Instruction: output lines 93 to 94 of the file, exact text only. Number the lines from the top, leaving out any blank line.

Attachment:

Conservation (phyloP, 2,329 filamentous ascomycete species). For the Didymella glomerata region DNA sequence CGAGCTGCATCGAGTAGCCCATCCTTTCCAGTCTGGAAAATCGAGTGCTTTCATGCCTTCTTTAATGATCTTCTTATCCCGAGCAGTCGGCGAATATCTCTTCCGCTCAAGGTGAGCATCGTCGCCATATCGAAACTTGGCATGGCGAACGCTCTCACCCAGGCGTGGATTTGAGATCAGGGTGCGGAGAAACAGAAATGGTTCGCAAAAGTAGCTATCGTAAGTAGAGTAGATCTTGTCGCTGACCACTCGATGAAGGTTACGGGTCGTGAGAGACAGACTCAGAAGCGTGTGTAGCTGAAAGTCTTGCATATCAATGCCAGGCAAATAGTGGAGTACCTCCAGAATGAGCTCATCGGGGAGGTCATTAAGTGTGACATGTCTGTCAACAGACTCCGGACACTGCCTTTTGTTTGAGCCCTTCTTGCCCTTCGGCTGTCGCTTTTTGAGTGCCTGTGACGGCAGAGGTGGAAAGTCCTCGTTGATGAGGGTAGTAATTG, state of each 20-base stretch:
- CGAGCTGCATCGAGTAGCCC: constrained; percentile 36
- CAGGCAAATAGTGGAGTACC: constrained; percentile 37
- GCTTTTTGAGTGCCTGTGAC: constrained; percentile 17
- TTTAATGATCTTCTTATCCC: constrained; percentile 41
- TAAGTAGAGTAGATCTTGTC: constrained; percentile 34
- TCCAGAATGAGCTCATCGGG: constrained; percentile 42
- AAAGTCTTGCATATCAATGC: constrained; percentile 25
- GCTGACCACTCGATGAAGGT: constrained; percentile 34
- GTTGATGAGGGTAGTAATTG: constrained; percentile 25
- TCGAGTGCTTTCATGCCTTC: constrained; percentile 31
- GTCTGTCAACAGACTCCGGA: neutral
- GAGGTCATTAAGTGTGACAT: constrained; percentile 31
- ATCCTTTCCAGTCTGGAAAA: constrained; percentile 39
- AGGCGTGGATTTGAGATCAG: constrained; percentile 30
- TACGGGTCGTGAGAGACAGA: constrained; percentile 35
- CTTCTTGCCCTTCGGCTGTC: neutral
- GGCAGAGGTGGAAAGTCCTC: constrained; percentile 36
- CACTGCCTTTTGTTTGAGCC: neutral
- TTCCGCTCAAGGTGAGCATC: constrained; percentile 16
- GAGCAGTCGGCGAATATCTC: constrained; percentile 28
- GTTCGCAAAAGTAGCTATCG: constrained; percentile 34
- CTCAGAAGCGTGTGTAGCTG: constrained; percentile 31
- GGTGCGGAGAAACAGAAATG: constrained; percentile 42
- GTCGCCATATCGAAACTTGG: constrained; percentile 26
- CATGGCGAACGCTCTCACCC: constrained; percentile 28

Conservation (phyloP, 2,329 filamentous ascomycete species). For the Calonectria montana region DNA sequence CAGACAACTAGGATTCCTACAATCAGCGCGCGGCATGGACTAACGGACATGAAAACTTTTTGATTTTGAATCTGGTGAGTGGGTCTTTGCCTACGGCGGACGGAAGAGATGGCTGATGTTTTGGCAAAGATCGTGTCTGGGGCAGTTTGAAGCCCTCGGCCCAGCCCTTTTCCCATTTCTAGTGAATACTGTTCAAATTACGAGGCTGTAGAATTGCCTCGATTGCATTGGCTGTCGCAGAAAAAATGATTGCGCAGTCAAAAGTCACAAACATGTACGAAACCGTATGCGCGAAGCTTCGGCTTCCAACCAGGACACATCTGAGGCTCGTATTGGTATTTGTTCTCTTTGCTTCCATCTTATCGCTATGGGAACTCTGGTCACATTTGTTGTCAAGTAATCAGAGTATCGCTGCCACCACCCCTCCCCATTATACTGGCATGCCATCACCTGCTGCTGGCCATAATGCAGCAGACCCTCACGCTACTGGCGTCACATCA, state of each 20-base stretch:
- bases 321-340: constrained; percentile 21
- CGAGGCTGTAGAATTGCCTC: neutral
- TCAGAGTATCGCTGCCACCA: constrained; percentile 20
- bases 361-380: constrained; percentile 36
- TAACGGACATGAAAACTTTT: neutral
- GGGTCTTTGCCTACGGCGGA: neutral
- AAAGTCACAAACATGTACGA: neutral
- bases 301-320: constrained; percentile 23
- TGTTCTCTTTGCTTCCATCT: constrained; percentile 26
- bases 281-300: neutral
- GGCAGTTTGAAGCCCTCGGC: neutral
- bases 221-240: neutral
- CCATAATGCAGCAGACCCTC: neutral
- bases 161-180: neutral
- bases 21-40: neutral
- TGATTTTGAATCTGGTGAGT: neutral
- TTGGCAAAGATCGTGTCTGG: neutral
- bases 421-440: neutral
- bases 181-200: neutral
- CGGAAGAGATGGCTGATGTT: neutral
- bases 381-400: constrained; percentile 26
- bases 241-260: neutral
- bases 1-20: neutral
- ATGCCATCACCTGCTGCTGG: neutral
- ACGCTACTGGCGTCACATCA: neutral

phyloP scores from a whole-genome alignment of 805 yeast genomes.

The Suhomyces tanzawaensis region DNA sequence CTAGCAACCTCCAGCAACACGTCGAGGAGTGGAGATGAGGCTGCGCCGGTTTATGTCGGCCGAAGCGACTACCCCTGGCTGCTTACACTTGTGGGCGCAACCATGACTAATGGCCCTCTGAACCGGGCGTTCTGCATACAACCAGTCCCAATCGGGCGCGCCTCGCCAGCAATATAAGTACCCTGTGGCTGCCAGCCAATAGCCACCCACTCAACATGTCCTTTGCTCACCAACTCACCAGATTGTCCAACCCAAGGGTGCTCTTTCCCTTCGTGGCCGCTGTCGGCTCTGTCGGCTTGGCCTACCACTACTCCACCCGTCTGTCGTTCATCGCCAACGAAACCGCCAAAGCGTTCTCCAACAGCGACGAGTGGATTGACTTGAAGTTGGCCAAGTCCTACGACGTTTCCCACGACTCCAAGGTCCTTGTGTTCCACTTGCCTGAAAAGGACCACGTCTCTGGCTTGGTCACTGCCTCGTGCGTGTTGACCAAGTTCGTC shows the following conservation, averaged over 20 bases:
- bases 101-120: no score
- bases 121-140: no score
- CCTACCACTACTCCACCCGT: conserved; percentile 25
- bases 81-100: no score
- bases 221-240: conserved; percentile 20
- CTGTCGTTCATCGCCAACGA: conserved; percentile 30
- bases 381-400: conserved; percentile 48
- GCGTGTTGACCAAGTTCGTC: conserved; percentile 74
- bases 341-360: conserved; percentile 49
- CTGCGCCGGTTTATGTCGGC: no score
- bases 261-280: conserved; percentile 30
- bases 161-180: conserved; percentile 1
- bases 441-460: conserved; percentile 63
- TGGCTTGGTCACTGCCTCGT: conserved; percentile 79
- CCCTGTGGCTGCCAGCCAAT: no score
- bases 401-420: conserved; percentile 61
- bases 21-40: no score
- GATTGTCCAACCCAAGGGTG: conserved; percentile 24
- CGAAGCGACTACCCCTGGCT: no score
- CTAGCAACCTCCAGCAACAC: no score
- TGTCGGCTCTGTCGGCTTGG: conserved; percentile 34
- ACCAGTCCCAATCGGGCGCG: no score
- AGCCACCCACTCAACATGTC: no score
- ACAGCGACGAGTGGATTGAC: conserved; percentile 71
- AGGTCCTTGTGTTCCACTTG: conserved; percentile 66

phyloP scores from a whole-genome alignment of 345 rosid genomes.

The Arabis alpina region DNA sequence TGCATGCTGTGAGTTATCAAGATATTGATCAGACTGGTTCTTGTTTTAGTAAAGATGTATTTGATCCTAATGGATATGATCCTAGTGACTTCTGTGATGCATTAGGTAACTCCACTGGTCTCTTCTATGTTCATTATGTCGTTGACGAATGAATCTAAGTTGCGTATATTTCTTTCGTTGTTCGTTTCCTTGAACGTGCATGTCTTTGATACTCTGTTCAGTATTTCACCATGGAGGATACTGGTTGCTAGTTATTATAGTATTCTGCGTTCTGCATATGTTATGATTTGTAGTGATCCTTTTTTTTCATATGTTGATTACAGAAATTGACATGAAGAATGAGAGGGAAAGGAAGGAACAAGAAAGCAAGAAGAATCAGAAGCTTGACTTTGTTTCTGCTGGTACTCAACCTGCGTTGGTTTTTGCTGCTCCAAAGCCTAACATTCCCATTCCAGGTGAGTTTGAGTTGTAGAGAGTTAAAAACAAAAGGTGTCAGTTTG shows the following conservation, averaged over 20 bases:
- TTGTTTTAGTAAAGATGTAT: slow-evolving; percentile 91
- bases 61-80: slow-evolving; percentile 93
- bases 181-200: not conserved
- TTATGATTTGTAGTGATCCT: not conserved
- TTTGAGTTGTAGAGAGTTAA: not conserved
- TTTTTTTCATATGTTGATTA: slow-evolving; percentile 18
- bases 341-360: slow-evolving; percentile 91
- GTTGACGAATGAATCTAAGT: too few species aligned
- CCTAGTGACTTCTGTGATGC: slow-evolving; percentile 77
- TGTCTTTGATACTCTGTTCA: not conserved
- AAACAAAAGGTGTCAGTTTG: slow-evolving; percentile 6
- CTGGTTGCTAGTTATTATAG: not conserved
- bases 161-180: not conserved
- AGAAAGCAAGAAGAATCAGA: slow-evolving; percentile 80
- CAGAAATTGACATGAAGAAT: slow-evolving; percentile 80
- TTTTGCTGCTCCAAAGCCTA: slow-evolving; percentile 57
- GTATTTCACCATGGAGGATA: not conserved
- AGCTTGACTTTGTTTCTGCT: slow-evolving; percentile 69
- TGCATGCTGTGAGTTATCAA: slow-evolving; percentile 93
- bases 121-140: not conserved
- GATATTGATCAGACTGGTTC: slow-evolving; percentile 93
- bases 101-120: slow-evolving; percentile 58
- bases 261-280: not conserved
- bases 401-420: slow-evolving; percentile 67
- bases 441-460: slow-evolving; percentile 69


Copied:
- CTGGTTGCTAGTTATTATAG: not conserved
- bases 161-180: not conserved